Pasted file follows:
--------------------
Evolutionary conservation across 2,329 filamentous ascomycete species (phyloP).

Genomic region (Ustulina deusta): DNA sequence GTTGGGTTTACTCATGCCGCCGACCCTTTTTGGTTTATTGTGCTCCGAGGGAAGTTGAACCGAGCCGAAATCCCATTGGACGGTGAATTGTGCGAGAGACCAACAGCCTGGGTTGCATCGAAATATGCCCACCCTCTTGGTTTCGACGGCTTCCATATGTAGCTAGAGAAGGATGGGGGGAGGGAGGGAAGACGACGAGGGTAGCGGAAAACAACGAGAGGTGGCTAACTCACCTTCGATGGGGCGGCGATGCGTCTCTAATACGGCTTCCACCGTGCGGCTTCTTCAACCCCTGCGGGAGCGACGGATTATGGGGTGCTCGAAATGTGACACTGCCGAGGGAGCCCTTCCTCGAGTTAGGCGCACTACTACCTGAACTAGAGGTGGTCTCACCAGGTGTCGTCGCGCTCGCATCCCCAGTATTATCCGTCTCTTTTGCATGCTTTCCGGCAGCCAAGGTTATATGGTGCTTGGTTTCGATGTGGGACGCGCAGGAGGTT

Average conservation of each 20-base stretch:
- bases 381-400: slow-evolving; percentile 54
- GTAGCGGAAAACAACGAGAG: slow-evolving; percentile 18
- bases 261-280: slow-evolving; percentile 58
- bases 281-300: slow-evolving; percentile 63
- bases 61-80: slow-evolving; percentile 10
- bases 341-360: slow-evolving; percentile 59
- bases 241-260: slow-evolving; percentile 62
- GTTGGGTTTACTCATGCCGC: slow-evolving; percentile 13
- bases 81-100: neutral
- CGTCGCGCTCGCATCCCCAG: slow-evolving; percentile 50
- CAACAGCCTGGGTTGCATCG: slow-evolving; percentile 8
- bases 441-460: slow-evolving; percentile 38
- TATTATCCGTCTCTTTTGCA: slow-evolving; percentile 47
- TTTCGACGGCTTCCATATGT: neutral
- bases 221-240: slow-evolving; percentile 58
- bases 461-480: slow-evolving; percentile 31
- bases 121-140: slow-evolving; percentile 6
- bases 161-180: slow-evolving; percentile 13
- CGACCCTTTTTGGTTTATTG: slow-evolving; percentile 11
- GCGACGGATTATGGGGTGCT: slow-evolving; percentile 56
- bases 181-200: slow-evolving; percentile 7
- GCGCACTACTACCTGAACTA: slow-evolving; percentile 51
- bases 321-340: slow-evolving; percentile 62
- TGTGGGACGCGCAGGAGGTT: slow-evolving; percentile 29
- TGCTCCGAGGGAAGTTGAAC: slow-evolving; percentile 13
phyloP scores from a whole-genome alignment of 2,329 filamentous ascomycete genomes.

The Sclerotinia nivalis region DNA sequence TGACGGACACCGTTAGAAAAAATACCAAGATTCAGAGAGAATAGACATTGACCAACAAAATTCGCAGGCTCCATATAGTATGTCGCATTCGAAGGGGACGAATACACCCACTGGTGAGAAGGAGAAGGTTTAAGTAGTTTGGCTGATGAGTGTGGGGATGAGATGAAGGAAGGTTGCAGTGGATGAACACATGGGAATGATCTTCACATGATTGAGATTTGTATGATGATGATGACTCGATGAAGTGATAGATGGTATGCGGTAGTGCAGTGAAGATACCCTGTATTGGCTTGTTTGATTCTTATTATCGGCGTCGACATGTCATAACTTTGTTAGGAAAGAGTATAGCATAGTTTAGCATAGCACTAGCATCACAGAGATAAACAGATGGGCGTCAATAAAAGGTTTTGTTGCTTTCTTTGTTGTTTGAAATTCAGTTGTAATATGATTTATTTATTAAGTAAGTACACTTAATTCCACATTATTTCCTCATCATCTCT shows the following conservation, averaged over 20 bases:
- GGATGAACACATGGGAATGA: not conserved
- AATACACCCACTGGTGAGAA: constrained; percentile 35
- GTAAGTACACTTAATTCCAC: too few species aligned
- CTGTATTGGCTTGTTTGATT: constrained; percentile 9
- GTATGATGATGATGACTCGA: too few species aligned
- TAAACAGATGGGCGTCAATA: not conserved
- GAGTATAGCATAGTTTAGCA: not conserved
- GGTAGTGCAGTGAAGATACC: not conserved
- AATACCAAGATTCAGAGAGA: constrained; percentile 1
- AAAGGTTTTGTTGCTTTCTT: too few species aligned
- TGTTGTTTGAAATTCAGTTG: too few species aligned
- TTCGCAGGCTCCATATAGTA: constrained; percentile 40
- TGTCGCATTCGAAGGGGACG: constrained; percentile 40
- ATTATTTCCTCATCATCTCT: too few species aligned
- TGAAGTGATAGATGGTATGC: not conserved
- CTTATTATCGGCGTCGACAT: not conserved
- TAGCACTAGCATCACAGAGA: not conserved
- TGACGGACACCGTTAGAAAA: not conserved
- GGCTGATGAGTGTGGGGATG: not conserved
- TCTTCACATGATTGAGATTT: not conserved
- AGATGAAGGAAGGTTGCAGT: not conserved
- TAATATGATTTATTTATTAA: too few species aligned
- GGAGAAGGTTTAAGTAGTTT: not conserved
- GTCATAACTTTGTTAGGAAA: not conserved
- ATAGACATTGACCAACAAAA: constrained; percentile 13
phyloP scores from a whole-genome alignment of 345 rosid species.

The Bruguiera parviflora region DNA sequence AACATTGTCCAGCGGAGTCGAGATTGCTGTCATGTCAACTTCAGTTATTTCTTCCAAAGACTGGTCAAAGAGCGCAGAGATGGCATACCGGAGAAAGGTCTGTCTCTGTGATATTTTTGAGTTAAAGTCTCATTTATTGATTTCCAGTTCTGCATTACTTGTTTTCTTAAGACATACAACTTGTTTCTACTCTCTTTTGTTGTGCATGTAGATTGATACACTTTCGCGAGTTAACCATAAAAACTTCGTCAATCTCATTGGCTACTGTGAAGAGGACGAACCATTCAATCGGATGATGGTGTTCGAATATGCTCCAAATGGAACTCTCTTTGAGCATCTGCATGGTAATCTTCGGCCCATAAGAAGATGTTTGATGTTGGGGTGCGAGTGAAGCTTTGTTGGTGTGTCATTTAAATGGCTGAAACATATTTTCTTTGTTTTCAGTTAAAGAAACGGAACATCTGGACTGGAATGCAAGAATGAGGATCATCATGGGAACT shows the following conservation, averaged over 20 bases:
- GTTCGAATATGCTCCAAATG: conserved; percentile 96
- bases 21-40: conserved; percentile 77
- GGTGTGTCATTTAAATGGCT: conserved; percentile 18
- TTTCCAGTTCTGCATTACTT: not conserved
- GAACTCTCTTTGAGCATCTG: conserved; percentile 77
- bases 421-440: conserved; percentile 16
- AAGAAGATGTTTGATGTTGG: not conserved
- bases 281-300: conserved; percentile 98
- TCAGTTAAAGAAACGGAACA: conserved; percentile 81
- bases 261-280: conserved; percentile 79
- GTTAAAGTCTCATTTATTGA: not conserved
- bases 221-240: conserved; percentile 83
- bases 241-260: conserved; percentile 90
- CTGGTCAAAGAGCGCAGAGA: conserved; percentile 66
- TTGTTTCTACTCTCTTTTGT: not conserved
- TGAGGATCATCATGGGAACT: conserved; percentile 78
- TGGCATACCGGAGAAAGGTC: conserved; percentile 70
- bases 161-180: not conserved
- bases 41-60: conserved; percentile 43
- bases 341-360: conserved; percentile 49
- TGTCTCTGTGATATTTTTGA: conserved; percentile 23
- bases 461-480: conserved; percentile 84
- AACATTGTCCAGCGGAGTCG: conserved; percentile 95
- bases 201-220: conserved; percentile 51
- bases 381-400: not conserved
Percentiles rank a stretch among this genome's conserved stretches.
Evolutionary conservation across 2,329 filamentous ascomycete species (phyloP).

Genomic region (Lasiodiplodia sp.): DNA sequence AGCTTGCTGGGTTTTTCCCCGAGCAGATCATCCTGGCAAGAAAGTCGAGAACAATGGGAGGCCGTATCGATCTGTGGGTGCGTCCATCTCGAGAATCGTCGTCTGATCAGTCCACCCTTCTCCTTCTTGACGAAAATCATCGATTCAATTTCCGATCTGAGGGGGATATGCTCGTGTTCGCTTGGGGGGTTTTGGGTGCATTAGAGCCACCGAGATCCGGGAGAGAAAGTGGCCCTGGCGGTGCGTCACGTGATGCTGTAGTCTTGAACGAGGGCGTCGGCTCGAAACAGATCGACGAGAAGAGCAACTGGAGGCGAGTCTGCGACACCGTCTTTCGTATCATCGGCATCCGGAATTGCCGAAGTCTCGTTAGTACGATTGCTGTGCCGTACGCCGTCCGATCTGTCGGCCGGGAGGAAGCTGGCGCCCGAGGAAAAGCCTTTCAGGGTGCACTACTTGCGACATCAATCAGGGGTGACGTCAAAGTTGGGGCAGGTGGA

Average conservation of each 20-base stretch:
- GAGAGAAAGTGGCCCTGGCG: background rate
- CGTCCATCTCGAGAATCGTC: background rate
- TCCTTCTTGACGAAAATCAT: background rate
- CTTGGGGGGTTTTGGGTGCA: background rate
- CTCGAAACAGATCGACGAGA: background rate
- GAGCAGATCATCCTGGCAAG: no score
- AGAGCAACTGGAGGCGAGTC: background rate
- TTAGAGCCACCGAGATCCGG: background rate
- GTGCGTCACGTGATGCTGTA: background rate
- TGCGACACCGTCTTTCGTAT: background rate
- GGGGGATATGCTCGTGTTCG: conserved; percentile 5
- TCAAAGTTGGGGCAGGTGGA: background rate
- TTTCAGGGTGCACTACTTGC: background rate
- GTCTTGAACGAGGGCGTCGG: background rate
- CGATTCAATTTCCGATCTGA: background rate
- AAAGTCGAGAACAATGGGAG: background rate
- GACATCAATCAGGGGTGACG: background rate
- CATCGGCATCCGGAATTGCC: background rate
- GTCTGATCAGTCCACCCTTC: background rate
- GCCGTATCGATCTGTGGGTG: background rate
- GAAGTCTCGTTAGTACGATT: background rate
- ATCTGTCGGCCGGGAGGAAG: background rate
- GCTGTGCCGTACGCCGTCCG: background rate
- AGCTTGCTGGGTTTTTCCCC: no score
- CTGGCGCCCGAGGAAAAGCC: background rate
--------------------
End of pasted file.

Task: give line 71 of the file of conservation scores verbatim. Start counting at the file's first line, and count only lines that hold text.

- CTGGTCAAAGAGCGCAGAGA: conserved; percentile 66